Labour’s Owen Smith, chair of the All-Party Parliamentary Group on surgical mesh, said there had been almost one million outpatient appointments linked to vaginal mesh, with costs to the NHS somewhere in the region of £250m.
A so-called “failure rate” of between 1% to 3% was not acceptable anyway, Mr Smith said, adding that the numbers “are far greater than that”.

Graph showing number of patients who went on to have the surgery reversed.

Government figures show that about 500 removal surgeries for vaginal mesh have taken place every year for the past decade. The initial keyhole surgery, usually takes less than half an hour and involves inserting a plastic mesh into the vagina to support the bladder, womb or bowel and pelvic floor muscles. However, reversing the procedure can involve open surgery that is risky and complex since the mesh becomes embedded in muscle and sometimes attached to pelvic organs.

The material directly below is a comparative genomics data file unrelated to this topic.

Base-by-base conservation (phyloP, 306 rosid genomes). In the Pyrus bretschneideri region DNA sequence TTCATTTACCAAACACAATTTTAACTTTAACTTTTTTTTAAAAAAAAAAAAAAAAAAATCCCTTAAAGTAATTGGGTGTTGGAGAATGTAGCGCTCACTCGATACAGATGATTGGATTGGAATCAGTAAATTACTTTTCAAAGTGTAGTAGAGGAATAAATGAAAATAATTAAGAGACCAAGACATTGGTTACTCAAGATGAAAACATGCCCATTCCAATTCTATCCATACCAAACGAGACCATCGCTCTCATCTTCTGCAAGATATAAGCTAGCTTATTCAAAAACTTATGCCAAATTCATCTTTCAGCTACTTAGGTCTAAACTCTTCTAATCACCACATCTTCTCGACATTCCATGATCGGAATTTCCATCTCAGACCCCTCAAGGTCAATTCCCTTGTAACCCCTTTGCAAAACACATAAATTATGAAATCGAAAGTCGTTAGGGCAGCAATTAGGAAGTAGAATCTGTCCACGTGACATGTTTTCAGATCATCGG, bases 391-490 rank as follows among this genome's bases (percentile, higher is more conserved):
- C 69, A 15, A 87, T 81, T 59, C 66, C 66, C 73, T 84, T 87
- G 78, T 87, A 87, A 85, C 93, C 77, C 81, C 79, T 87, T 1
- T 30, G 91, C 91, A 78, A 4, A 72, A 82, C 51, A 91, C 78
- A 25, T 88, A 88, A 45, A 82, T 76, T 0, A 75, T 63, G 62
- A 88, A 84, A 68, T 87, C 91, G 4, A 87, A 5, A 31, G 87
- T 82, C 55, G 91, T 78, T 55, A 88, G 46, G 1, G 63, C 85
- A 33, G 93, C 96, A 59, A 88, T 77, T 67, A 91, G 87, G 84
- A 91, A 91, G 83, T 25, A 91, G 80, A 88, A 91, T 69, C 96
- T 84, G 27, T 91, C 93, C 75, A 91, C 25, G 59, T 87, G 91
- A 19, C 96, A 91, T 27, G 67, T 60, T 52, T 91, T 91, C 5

The latest figures, published this week, imply much higher complication rates than those previously reported in both industry-funded trials and a 2014 government report assessing the risks and benefits of vaginal mesh, which estimated the removal rate for TVT at 0.9% and the rate of complications, such as pain, at below 1.5%.

Owen Smith MP, chairman of the All Party Parliamentary Group (APPG) on surgical mesh, said: “These statistics show that the scale and complexity of the problems associated with mesh is far greater than has previously been accepted.